🍩 Database of Original & Non-Theoretical Uses of Topology

(found 2 matches in 0.001227s)
  1. Hierarchical Clustering and Zeroth Persistent Homology (2020)

    İsmail Güzel, Atabey Kaygun
    Abstract In this article, we show that hierarchical clustering and the zeroth persistent homology do deliver the same topological information about a given data set. We show this fact using cophenetic matrices constructed out of the filtered Vietoris-Rips complex of the data set at hand. As in any cophenetic matrix, one can also display the inter-relations of zeroth homology classes via a rooted tree, also known as a dendogram. Since homological cophenetic matrices can be calculated for higher homologies, one can also sketch similar dendograms for higher persistent homology classes.
  2. Persistent Brain Network Homology From the Perspective of Dendrogram (2012)

    Hyekyoung Lee, Hyejin Kang, Moo K. Chung, Bung-Nyun Kim, Dong Soo Lee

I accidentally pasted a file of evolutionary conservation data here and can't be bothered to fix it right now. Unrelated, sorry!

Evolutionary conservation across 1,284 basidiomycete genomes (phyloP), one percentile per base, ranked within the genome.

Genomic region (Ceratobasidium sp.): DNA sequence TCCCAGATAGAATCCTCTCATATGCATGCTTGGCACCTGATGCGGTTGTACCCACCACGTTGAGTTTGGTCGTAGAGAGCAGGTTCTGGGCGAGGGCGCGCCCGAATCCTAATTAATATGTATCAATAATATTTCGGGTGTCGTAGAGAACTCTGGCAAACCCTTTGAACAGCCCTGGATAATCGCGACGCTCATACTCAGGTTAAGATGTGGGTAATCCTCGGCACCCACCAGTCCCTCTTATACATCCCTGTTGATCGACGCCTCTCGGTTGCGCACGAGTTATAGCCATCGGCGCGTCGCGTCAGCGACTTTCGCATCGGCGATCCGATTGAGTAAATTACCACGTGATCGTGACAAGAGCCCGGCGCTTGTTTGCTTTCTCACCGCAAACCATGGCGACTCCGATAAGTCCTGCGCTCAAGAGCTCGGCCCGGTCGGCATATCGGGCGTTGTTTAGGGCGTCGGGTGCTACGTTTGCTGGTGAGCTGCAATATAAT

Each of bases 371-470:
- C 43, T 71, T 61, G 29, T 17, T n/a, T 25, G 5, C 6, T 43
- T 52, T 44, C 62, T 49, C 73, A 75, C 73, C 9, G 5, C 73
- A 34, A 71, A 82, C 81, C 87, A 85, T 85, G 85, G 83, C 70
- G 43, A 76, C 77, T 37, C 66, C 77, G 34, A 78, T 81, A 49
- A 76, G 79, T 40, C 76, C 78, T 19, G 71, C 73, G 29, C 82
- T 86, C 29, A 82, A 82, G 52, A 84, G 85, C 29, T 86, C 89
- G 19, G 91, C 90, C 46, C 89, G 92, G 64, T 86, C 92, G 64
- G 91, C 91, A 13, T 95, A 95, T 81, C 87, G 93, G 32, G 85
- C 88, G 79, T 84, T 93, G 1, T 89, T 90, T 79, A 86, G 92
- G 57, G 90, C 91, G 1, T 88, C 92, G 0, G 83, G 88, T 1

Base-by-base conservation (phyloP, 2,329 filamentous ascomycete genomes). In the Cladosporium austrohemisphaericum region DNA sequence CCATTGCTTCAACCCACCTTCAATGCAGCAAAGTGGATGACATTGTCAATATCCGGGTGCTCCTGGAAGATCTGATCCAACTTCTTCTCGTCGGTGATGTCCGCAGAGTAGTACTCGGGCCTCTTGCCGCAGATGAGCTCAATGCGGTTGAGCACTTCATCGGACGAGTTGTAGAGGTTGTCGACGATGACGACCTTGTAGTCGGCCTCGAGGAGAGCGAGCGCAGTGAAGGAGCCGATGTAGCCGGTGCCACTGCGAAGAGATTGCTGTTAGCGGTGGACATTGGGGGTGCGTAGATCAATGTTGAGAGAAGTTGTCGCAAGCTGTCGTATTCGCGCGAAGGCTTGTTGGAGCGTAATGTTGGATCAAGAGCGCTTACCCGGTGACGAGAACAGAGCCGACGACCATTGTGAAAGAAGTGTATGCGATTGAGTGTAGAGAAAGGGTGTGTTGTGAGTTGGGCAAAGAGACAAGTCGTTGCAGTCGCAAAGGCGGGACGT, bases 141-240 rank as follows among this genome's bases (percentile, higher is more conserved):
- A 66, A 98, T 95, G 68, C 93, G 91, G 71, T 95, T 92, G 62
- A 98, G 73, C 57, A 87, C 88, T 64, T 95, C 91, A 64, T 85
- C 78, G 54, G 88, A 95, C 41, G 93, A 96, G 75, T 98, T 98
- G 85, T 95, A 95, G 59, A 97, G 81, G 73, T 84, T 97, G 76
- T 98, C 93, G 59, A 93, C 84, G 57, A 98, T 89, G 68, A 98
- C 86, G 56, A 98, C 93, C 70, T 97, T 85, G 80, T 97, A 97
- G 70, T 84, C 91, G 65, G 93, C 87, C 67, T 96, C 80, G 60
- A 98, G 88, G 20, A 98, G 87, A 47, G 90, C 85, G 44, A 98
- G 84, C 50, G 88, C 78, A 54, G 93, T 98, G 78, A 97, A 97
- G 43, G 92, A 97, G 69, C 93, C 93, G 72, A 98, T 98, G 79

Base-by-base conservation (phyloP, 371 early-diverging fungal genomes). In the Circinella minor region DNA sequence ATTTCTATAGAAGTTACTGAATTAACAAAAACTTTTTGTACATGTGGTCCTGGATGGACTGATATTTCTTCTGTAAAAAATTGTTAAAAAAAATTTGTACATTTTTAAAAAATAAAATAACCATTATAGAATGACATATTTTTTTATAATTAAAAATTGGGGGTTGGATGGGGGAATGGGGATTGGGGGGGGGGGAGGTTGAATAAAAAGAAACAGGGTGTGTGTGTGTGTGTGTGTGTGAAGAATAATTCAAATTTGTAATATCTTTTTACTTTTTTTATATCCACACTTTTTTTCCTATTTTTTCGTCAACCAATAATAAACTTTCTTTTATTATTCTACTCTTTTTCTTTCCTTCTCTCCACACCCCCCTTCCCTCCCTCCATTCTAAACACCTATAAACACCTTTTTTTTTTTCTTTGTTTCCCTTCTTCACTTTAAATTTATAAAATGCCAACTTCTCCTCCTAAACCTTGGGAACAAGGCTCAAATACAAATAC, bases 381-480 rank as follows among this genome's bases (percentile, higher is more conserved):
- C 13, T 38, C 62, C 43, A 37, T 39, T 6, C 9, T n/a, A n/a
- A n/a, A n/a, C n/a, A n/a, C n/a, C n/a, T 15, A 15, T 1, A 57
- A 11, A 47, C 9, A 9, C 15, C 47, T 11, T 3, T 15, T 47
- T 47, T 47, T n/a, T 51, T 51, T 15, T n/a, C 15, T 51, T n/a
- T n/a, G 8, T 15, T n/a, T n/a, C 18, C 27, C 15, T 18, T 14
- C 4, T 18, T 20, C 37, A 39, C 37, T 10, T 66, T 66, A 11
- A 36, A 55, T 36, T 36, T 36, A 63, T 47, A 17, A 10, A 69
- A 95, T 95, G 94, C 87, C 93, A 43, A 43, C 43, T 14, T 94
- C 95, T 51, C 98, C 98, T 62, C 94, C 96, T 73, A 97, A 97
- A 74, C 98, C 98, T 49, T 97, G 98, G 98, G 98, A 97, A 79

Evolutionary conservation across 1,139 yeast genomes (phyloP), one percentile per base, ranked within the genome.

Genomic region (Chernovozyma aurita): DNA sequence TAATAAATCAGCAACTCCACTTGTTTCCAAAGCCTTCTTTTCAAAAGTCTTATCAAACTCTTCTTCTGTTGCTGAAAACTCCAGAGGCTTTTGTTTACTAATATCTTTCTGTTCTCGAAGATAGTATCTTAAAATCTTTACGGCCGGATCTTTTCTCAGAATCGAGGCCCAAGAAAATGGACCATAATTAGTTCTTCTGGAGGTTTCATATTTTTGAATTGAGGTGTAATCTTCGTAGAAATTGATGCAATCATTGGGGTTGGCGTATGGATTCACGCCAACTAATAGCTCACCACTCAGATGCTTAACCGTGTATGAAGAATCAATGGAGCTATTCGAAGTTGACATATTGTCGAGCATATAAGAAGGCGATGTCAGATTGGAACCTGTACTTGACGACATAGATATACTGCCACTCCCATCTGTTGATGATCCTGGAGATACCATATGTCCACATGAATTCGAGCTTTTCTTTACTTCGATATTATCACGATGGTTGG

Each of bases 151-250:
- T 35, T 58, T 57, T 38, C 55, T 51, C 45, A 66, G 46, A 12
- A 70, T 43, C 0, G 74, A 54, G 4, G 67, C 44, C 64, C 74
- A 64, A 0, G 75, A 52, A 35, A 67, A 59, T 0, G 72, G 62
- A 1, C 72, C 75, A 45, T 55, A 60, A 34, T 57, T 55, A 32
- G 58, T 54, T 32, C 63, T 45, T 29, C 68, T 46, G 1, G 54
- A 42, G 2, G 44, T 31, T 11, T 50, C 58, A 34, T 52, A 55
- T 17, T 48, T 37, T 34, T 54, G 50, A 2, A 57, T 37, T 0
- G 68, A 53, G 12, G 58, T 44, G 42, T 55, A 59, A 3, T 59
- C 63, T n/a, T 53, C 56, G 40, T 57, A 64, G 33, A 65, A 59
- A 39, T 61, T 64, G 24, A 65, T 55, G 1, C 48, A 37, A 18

Abstract The brain network is usually constructed by estimating the connectivity matrix and thresholding it at an arbitrary level. The problem with this standard method is that we do not have any generally accepted criteria for determining a proper threshold. Thus, we propose a novel multiscale framework that models all brain networks generated over every possible threshold. Our approach is based on persistent homology and its various representations such as the Rips filtration, barcodes, and dendrograms. This new persistent homological framework enables us to quantify various persistent topological features at different scales in a coherent manner. The barcode is used to quantify and visualize the evolutionary changes of topological features such as the Betti numbers over different scales. By incorporating additional geometric information to the barcode, we obtain a single linkage dendrogram that shows the overall evolution of the network. The difference between the two networks is then measured by the Gromov-Hausdorff distance over the dendrograms. As an illustration, we modeled and differentiated the FDG-PET based functional brain networks of 24 attention-deficit hyperactivity disorder children, 26 autism spectrum disorder children, and 11 pediatric control subjects.